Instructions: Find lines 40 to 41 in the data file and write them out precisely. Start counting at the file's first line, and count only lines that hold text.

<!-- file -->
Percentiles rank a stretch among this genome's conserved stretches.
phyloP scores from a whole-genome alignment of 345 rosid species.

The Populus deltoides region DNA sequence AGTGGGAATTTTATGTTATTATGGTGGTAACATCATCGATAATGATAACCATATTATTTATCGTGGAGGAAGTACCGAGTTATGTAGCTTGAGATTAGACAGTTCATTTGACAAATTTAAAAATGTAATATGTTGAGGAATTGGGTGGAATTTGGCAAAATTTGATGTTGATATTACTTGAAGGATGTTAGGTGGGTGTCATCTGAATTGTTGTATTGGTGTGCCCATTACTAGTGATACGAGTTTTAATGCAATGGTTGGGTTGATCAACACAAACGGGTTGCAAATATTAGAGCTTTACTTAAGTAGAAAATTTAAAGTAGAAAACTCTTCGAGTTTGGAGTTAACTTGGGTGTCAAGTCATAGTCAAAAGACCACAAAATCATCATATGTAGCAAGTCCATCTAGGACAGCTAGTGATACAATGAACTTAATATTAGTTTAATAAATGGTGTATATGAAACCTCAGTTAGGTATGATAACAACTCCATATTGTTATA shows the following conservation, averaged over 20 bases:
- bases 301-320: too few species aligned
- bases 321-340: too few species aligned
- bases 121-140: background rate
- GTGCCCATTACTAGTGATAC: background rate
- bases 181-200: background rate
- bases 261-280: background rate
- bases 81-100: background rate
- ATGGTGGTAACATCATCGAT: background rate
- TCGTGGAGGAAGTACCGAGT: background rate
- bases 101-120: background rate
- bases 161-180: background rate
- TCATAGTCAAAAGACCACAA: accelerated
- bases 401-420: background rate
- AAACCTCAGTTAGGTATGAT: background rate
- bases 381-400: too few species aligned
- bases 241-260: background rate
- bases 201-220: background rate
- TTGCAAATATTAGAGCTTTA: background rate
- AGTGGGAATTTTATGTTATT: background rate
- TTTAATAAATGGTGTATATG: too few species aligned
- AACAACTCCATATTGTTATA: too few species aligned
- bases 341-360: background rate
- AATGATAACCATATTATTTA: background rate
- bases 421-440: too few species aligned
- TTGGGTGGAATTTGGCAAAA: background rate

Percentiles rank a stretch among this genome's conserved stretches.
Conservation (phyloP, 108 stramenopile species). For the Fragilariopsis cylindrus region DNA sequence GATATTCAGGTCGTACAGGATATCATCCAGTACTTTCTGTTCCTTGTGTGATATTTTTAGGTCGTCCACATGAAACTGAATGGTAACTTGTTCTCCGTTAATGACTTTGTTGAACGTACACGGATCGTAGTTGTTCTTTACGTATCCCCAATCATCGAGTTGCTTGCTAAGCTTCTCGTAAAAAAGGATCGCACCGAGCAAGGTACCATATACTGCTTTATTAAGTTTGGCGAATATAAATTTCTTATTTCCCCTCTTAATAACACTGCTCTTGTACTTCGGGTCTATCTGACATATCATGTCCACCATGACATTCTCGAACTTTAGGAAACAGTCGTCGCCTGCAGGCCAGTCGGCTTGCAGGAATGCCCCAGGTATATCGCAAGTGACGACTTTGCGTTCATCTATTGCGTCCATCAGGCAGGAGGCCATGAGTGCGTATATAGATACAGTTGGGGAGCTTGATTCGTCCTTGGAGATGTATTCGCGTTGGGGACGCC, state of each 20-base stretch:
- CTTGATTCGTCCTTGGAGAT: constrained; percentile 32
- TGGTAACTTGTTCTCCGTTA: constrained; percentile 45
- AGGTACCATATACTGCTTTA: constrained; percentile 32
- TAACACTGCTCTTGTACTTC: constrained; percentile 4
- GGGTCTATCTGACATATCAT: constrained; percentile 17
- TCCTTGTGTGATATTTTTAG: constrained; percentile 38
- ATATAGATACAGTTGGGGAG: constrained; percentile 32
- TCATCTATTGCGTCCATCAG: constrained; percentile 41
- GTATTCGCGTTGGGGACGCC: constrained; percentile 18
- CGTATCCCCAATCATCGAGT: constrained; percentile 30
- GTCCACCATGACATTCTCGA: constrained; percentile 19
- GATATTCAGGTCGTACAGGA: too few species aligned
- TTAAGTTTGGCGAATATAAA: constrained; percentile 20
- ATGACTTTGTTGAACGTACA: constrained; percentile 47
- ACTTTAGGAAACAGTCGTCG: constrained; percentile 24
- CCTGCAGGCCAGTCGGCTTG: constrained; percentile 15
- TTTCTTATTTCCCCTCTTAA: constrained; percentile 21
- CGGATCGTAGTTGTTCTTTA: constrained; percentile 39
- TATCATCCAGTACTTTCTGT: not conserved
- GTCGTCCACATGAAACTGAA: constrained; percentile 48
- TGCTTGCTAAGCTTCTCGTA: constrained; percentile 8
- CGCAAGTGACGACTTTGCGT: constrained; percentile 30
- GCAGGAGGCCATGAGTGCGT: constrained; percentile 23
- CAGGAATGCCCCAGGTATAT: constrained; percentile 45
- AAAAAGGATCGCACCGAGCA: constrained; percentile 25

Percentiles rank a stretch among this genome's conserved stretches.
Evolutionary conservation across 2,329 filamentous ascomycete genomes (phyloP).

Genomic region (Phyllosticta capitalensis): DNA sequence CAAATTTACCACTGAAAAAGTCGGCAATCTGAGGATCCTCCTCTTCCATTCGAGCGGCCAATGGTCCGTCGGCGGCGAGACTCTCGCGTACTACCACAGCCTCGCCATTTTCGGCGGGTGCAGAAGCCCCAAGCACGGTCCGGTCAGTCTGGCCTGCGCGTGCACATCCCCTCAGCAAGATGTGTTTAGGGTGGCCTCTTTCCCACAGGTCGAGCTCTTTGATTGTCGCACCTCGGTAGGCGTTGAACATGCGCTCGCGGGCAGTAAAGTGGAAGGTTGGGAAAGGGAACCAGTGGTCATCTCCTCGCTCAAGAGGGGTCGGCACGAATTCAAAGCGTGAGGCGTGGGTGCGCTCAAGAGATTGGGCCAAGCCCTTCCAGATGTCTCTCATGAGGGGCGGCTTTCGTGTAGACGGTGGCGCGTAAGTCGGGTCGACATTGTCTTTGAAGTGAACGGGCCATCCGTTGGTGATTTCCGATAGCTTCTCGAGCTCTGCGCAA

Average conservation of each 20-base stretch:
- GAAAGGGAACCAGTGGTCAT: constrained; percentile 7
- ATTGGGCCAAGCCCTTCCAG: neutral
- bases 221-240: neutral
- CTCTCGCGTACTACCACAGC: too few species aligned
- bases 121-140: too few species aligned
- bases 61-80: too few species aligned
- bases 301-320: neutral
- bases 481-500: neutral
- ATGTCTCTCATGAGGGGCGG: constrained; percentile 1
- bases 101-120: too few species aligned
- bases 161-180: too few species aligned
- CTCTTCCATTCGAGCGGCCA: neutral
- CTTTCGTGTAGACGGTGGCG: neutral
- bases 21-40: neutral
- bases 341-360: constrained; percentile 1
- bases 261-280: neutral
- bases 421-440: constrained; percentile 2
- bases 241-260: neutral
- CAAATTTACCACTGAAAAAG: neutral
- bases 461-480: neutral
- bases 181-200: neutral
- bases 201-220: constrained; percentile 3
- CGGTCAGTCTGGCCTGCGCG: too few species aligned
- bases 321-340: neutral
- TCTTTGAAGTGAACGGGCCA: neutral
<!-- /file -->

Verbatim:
- CGTATCCCCAATCATCGAGT: constrained; percentile 30
- GTCCACCATGACATTCTCGA: constrained; percentile 19